What Every Lawyer Should Know about Receivership Law
by Edythe L. Bronston
(County Bar Update, December 2005, Vol. 25, No. 11)

 

What Every Lawyer Should Know about Receivership Law

 

By Edythe L. Bronston of The Law Offices of Edythe L. Bronston in Sherman Oaks. She is a longtime member of the Executive Committee of the Provisional & Post-Judgment (now known as Remedies) Section and is a founding director and president of the California Receivers Forum. The opinions expressed are her own.

 

County Bar Update thanks the Remedies Section for its assistance.

 

1. What is a receiver?
A receiver is an agent of the court acting for the court, holding assets in custodia legis, generally to preserve the status quo but sometimes to maximize benefit to the estate, depending on the type of receivership and the specifics of the appointing order. The receiver is neutral and is a fiduciary to all parties ultimately shown to have an interest in the property or fund (or the proceeds of same) that constitute the receivership estate.

 

2. When does it make sense to move for appointment of a receiver?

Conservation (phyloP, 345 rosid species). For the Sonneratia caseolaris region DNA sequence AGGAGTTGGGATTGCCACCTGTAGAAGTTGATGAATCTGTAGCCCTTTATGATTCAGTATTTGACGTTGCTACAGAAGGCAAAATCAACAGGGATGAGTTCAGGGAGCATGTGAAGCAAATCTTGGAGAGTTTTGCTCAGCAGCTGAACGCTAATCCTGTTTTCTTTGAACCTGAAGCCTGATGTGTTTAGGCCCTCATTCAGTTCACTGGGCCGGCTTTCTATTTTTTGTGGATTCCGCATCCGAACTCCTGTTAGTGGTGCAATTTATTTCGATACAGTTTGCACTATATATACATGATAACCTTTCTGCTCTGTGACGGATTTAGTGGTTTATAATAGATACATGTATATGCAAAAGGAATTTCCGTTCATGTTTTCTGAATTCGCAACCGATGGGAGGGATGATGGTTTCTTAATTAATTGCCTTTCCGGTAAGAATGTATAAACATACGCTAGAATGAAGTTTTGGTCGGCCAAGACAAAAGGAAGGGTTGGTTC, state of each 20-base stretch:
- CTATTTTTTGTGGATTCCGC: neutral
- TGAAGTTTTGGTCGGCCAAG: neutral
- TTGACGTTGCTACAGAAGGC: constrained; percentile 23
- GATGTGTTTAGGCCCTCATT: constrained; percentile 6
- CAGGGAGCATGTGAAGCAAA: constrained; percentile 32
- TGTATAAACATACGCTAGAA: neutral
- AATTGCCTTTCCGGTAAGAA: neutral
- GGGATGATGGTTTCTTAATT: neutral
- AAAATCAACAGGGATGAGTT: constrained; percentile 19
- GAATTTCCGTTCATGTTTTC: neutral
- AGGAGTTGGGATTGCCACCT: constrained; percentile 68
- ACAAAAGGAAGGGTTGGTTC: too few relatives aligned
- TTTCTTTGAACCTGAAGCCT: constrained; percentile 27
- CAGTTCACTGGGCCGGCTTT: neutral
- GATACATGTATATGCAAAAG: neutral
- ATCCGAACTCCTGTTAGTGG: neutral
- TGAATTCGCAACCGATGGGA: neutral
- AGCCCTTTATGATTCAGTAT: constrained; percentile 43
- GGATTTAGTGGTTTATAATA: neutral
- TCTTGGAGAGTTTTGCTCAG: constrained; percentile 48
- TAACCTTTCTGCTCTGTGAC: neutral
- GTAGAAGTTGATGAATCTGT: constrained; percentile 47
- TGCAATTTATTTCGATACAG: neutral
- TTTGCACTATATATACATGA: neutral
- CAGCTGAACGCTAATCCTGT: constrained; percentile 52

Although receiverships can be expensive, they are extremely effective, especially in partnership or family law disputes, when a real estate foreclosure is pending or when a lender has concerns about its collateral and refuses to continue financing unless a neutral person is in control of that collateral. When the person who was in control finds himself or herself to be ousted, receivership is often a catalyst for settlement of underlying litigation. Be sure to ask your proposed receiver for input before finalizing the appointing order, as the receiver undoubtedly has more experience than you in knowing the scope of anticipated issues.

 

3. How is a receiver appointed?
Receiverships are an ancillary remedy and are appointed only where authorized by statute or equity. A complaint must be filed requesting, inter alia, appointment of a receiver, and a separate motion must be filed requesting same with admissible evidence to support the request. As part of the motion, a specific receiver should be nominated, and the amount of the receiver's bond should be addressed.

 

4. Who pays for the receiver?
The receiver's fees and expenses are "administrative" and are paid from cash flow. If, however, cash flow is insufficient, the court will determine who will compensate the receiver, usually the moving party but sometimes split between the parties.

 

5. How to choose a receiver.
It is important to choose a receiver who has experience in the particular business or in dealing with the type of asset to be administered. If you have not dealt with receivers in the past or do not have a colleague who can recommend a receiver, an excellent California Receivers Forum can be reached at www.receivers.org or (949) 497-3673.

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